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U.S. Navy photo

 

The damaged and beached USS Nevada, for which the USS Medusa provided supplies. U.S. Navy photo.

 

William Roy Dillow Sr. - family of William Watson Dillow of Bloomington, IL - a career Navy officer, rising from electrician to lieutenant commander, and a veteran of both World War I and World War II. Joined the Navy circa 1913 and, for the first eight years until 1921, served aboard nine vessels, among them the USS Glacier, USS Chattanooga, USS Pueblo and USS Lawrence. Among his posts was in 1918 in Cristobal in the Panama Canal Zone. During his career he also served on submarines, battleships and auxiliary vessels. He is said to have been aboard the USS Medusa in Pearl Harbor during the attack. The Medusa, the Navy's first repair ship built for the purpose of major repairs, fired on a Japanese midget submarine and shot down two dive bombers during the Dec. 7 action. In the aftermath, the Medusa provided rescue services for the men trapped in the capsized Utah, machine gun ammunition to the damaged and beached battleship Nevada and rifles to troops at Schofield Barracks.

 

Harold Fawcett's famous photograph

 

Harold S. "Jabo" Fawcett - family of Robert Patterson and Minnie Clyde (Johnson) Fawcett of Grafton, WV - a Navy photographer stationed at Pearl Harbor in late 1941. Photographed the wreckage of the U.S.S. Pennsylvania and destroyers Downes and Cassin, in the aftermath of the battle. The New York Times reported that he "captured memorable scenes of the Japanese attack ... Some of [his] photographs of mighty American warships exploding, burning and rolling belly up were considered too disturbing to be made public soon after the outbreak of World War II. These images began to be published on the first anniversary of the attack in Life magazine and in many American newspapers." The Pennsylvania image has been reproduced in many books, including Collier's Photographic History of World War II.

Frances Frazier's book

Harold “Hal” Frazier - family of Charles Taylor and Cordelia (Menefee) Frazier of Tunnelton, WV – employed at Hawaiian Dredging Company at the time, making improvements to the harbor as war loomed. The morning of the attack, despite the Sunday off day, he went to work at the West Loch facility, where the Navy stored large quantities of fuel and ammunition. Back home, his wife Frances Nelson Frazier was preparing breakfast. Their hillside residence provided “a perfect view over Ford Island and Battleship Row,” she wrote in her memoir, Hali'a of Hawai'i: A Legacy of Language. She heard explosions and could see plumes of smoke and the enemy airplanes flying low in the sky. Fearful that she would never see Harold again, and concerned for the life of her baby, she “bundled him in a warm blanket” and placed him in a wooden packing crate near their home. As she looked out over the scene, she could see that one ship had already overturned and then, with rage and horror, saw the Arizona explode. She and neighbors observed the rest of the action, heard flying shrapnel buzzing in the air and learned later that a bullet had hit a neighbor’s house. Harold himself was several miles away from Battleship Row and was unharmed. When he returned home later that day the couple dug a small trench under their house as a foxhole.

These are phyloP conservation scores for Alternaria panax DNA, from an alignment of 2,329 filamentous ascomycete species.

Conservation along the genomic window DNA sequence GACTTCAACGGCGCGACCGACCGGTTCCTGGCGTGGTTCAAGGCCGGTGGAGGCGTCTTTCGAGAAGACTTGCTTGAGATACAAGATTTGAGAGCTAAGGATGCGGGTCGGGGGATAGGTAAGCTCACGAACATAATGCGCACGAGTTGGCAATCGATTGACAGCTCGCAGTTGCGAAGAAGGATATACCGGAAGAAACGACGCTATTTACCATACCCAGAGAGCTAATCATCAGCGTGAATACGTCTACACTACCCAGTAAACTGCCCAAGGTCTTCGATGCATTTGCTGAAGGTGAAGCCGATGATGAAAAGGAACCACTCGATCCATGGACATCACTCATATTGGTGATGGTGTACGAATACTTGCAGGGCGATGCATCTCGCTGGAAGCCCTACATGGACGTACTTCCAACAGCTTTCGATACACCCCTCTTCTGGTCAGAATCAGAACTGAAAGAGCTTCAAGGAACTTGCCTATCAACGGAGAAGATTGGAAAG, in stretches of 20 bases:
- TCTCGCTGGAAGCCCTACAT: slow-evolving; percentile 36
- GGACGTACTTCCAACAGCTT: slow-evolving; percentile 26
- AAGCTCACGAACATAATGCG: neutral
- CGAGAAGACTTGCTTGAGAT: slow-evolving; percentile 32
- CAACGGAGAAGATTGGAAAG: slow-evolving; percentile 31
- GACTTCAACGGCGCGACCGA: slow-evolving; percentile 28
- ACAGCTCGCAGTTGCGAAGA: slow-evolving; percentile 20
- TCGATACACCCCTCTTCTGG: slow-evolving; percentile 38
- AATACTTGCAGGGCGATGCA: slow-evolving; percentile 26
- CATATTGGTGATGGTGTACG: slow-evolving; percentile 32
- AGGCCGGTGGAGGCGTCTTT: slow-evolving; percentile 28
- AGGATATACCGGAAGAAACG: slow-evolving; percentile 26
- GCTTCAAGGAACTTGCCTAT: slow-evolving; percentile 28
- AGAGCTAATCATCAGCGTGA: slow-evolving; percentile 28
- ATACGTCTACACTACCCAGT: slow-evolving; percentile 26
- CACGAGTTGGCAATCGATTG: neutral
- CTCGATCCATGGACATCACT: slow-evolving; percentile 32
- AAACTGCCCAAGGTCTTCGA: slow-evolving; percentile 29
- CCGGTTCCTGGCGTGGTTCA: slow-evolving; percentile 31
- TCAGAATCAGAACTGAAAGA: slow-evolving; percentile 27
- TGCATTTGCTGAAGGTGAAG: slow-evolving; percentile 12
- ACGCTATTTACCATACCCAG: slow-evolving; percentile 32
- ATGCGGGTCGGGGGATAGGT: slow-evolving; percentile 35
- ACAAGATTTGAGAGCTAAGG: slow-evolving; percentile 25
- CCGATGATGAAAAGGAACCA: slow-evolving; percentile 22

Charles Walker's book

Charles Henry Walker - family of Cyrus and Elizabeth (Miner) Lindley of Washington County, PA – was aboard the USS Arctic in Maui on Dec. 6-Dec. 7, in preparation for a voyage to San Francisco. The Arctic, a fully armed refrigerator cargo vessel, was in Maui to be de-magnetized to prevent the hull from attracting underwater mines. As the ship’s radioman, Charles received an urgent message about the attack. General quarters was sounded, with all available men ordered to battle stations and all guns immediately loaded. Unidentified aircraft could be seen in the distance. In his memoir Roots and Consequences: An Autobiography, Charles writes about the decisions facing the ship’s captain – whether to head out to sea and risk detection – or remain in port – while the Arctic maintained radio silence. The captain’s final decision was to say put, with guns ready, in the event further action was needed. Later that day, Charles intercepted a coded message instructing the ship to proceed to the mainland as originally planned.

 

   

Above: Charles Henry Walker's vessel, the USS Arctic. Below: William Roy Dillow's ship, the USS Medusa

   
Above and below, attack on Ford Island and explosion of the USS Arizona, both witnessed by Frances (Nelson) Frazier. (Courtesy U.S. Navy and Library of Congress)
Above and below: Raymond A. Minor and his ship, the USS St. Louis.

 

Raymond A. Minor - family of John Ross and Mary Melissa (Moody) Miner of Connellsville, PA - served aboard the light cruiser USS St. Louis, docked for boiler repairs in Pearl Harbor the fateful morning. Gordon Prange's book, At Dawn We Slept, reports that during the attack, the captain ordered the St. Louis to get under way, and the crew "did jig time" to get idled boilers ready to produce steam. The ship then sped toward the open ocean at 22 knots (in an 8-knot zone) and successfully veered away from two torpedoes. Walter Lord's book, Day of Infamy, states that the St. Louis was the only large ship to get out of the harbor undamaged.


 

 

Copyright 2021 Mark A. Miner